In the lead-up to releasing “Ghostbusters: Afterlife,” Sony has played it fairly tight-lipped about what exactly this movie might be: Is it a prequel, a sequel or some kind of spinoff? Pretty much any discussion of the answer will come as a spoiler to those who like surprises, so be warned that this review is not intended as a marketing tool for the studio (those seeking coy teasers are better off watching the trailers), but as a critique of what this unnecessary but enjoyable movie actually delivers.
The good news for “Ghostbusters” fans is that “Afterlife” does nothing to tarnish what has come before, overseen as it is by Jason Reitman, carrying on the legacy of his father (and “Ghostbusters” director) Ivan, who played an important behind-the-scenes role in shaping this 21st-century update. The franchise has made the family rich, spawning a sequel, an animated series, a comic book line and an ill-fated 2016 reboot. After those wildly uneven expansions, the new movie aims to bring things back around, serving to deepen the mythology of the 1984 blockbuster by focusing on the estranged grandkids of one of the original Ghostbusters, who are forced to move to middle-of-nowhere Summerville, Okla., after the old coot kicks the bucket.
Mom (Carrie Coon) is still sore about being abandoned many years earlier, but intends to sort through the mess her dad left behind, hoping 15-year-old Trevor (“Stranger Things” star Finn Wolfhard) and science prodigy Phoebe (terrific young actor Mckenna Grace of “Troop Zero” fame) can adjust. Turns out, the kids take it better, adjusting almost instantly. Trevor gets a job at the local burger joint — a ploy to get closer to crush Lucky (Celeste O’Connor) — while Phoebe enrolls in summer school, taught by amateur seismologist Gary Grooberson (Paul Rudd). There, she makes friends with a kid (Logan Kim) who calls himself Podcast for obvious reasons (he insists on documenting his life, regardless of whether anyone cares).
It takes nearly an hour (51 minutes, to be exact) for any ghosts to appear, although the movie does tease their presence much earlier with a familiar sight: an ominous, swirling cloud positioned directly above the town’s long-abandoned mine. Now here’s the part where I take a moment to admit that I don’t care for the original “Ghostbusters.” I like the song, the costumes, the car and the cartoony no-ghosts logo, but find myself exhausted by the gobbledygook pseudoscience and bizarro end-of-the-world finale. What’s more, I blame “Ghostbusters” for decades of lazy blockbuster imitations (including “Men in Black” and more than a few Marvel movies) in which we’re meant to fear the worst when some apocalyptic weather pattern swirls into formation, sending a glowing beam of purple light down from the heavens. (Only “Independence Day” has used that technique well.) And yet, here we go again.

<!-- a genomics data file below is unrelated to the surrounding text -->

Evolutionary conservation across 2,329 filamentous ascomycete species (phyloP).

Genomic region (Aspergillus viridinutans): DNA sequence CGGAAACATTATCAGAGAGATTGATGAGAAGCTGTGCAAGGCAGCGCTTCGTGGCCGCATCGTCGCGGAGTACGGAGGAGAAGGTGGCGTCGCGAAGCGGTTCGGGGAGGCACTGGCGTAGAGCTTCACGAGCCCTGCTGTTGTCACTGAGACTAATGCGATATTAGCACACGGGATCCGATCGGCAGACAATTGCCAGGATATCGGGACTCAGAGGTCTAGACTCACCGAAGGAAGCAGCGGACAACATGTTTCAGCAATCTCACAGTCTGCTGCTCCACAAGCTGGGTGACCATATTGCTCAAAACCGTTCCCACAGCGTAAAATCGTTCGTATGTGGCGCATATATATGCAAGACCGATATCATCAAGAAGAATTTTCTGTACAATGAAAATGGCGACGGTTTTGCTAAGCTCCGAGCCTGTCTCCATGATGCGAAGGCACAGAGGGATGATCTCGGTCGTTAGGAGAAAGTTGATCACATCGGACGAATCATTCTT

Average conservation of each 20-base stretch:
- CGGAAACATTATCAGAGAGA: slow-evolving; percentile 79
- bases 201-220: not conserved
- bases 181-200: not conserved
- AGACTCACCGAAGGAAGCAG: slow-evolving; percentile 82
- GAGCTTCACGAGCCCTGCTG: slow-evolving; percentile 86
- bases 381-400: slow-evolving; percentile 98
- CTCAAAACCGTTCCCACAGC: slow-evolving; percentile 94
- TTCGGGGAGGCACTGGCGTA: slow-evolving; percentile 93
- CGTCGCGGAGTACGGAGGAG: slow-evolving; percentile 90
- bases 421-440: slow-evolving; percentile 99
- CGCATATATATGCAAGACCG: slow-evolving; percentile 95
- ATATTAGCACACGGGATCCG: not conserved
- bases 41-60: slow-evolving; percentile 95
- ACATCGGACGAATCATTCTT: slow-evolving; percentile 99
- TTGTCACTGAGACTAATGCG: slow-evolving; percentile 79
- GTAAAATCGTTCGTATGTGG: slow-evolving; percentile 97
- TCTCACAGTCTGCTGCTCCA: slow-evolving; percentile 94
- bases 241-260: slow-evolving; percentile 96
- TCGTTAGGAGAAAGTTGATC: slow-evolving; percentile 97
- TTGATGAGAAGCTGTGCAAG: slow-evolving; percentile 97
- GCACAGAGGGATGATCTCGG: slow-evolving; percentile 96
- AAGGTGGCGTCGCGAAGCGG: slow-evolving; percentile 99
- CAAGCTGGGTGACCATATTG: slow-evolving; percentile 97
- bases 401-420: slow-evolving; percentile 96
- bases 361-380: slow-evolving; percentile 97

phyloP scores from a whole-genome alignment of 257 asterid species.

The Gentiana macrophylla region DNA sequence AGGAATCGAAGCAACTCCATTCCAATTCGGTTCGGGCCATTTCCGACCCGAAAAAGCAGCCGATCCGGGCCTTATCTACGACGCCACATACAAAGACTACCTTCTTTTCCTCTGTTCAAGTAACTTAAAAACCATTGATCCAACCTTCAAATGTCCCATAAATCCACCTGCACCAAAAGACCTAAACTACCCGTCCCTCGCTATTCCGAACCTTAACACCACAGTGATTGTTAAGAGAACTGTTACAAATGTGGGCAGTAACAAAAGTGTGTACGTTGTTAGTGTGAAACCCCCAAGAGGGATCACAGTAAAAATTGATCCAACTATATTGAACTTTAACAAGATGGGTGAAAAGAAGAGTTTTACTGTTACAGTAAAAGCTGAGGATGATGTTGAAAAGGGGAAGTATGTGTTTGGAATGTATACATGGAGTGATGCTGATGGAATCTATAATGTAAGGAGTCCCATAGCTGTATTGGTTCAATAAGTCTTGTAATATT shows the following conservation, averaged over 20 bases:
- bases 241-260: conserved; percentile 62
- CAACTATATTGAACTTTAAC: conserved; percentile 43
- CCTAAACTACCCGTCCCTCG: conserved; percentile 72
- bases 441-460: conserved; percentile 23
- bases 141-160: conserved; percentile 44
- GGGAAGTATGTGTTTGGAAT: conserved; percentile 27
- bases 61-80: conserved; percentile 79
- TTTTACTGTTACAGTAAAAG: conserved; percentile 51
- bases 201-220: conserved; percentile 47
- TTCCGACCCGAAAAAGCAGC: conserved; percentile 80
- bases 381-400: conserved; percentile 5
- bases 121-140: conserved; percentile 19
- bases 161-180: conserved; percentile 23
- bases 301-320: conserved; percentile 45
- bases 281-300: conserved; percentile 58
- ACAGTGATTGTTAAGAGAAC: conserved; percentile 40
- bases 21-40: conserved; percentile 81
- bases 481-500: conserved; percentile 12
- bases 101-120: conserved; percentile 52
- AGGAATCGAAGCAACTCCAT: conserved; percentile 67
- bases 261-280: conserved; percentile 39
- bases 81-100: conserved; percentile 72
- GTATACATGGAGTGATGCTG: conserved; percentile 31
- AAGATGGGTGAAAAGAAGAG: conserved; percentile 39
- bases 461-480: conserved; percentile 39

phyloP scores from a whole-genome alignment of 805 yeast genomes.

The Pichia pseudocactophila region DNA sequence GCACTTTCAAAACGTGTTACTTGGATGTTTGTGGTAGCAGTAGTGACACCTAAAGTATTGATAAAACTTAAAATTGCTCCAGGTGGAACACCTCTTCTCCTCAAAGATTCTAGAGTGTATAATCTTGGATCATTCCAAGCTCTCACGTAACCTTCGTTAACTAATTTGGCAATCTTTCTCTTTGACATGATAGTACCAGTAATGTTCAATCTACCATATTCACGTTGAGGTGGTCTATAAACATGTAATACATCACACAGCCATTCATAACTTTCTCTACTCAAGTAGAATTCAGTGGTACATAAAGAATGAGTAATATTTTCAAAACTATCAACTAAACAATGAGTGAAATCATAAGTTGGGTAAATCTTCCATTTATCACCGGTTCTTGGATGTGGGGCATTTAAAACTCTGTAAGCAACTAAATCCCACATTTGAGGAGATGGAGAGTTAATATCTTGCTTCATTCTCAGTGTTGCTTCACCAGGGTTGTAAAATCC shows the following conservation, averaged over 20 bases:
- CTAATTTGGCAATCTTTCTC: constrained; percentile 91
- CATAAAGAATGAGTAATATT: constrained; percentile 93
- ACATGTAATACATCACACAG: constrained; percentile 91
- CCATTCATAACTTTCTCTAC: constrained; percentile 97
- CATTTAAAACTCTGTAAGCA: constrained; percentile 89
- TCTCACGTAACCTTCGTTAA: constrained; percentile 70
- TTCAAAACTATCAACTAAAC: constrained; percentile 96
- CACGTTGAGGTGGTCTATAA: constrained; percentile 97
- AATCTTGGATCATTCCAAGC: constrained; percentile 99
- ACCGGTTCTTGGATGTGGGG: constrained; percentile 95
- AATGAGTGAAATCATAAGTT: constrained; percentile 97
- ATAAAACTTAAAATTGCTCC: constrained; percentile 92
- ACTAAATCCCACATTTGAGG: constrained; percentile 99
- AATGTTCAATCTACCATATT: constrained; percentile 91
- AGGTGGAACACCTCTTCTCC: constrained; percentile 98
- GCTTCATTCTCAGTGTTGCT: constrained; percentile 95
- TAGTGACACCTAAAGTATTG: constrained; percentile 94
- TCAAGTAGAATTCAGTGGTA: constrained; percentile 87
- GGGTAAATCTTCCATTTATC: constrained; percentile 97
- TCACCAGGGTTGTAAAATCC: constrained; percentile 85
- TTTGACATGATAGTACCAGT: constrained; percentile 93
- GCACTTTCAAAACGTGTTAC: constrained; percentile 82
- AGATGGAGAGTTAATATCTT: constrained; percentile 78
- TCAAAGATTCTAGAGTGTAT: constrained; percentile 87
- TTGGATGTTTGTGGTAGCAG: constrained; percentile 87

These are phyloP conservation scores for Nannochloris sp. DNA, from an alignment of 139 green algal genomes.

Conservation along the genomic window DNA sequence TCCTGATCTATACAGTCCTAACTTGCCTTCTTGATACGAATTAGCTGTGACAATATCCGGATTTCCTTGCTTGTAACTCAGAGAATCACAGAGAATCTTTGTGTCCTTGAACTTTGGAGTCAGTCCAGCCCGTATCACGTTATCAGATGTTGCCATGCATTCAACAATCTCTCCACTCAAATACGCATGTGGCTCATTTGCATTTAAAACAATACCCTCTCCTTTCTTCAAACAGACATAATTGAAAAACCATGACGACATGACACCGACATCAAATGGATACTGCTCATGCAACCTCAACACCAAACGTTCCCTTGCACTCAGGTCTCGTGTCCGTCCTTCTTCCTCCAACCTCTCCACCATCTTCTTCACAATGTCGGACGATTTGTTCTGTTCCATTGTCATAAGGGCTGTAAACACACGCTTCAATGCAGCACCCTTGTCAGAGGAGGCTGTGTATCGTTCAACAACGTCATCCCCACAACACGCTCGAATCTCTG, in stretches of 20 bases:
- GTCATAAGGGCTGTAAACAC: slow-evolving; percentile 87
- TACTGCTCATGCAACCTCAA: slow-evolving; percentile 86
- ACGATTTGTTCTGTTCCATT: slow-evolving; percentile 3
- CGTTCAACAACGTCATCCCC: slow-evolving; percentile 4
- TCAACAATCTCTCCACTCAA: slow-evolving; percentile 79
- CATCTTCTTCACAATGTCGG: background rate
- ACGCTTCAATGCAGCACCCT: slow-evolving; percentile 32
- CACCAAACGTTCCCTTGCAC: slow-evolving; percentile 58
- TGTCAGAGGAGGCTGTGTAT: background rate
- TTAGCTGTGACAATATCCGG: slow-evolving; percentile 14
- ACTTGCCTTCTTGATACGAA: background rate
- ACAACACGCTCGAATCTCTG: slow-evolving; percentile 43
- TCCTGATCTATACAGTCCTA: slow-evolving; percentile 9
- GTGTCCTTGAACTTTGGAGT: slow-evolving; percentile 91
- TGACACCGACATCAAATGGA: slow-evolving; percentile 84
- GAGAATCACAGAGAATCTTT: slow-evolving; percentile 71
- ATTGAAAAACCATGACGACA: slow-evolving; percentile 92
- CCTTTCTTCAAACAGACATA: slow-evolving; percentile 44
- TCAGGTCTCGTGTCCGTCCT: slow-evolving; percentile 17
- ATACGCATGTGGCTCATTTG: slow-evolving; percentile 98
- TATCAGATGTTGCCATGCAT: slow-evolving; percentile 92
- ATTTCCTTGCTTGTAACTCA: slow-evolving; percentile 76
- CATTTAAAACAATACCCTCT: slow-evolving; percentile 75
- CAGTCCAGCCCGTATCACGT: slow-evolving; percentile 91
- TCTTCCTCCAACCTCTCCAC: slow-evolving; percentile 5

After the movie’s leisurely, kid-centric buildup, “Ghostbusters: Afterlife” eventually reveals itself to be a rural, 21st-century rematch of what has come before: what remains of the Ghostbusters — both old and new members — reassembled to thwart Gozer’s return. The movie essentially disowns the gender-swapped reboot, though that movie (which featured cameo appearances by five of the original cast) gives a pretty good idea of who’s available and willing to reenlist.
Whereas Dan Aykroyd, Bill Murray and Ernie Hudson projected too much smarmy, oversexed swagger the first time around, it’s fun to see them looking a little more rickety and vulnerable in their old age, while still holding their own against Terror Dogs and whatever other demons are trying to break through from the other side. Special effects have advanced light-years since 1984, and yet Reitman (the younger) makes the respectable decision to stick to the look of the original film, opting to use models and practical tricks where possible, but not ruling out CG where necessary.
In place of Slimer, we get a corpulent computer-animated ghost named Muncher, who gobbles metal and then sprays shrapnel on anyone who tries to wrangle him. And the Stay-Puft Marshmallow Man returns in a slightly different (adorably self-destructive) form. Watching one of these gremlins cozy up between a chocolate-bar blanket and a graham-cracker bed has gotta be one of the year’s best sight gags. And considering how randy the earlier film was, it’s nice to see a much doofier romance blooming between Coon’s and Rudd’s characters (the “Ant-Man” star continues to prove himself a comedy MVP, earning half the movie’s big laughs).
Some years back, there was talk of a possible “Ghostbusters 3,” but then Harold Ramis died, leaving the team incomplete. “Afterlife” finds an emotional way to honor his legacy, using a combination of technology and creative screenwriting to make his character felt in the run-up to the movie’s supernatural battle royal. In retrospect, there was only one right answer, and “Afterlife” nails it. But shifting the action from the big city to a “dirt farm” in Oklahoma seriously undercuts the feeling that Gozer’s return could spell the end for humanity. It probably would have been just as effective if said demon — liberated like some kind of evil genie from its decades of captivity — were content to seek revenge on the Big Apple ghost-catchers who locked it up before.
Between “Stranger Things” and the upcoming “Top Gun” sequel, ’80s pop culture nostalgia seems to be at an all-time high, but “Afterlife” tries not to lean too heavily on that sentiment alone. It’s designed to work for those who’ve never seen any of the franchise’s earlier incarnations, and though the film adopts an unmistakably Amblin-esque vibe — there’s an obvious “what if the Goonies were Ghostbusters?” sensibility at work here, reinforced by Spielbergian magic-hour shots of kids assembling around a Devils Tower-shaped rock formation — you needn’t have grown up on such movies to appreciate how they elevate adolescent rejects to hero status.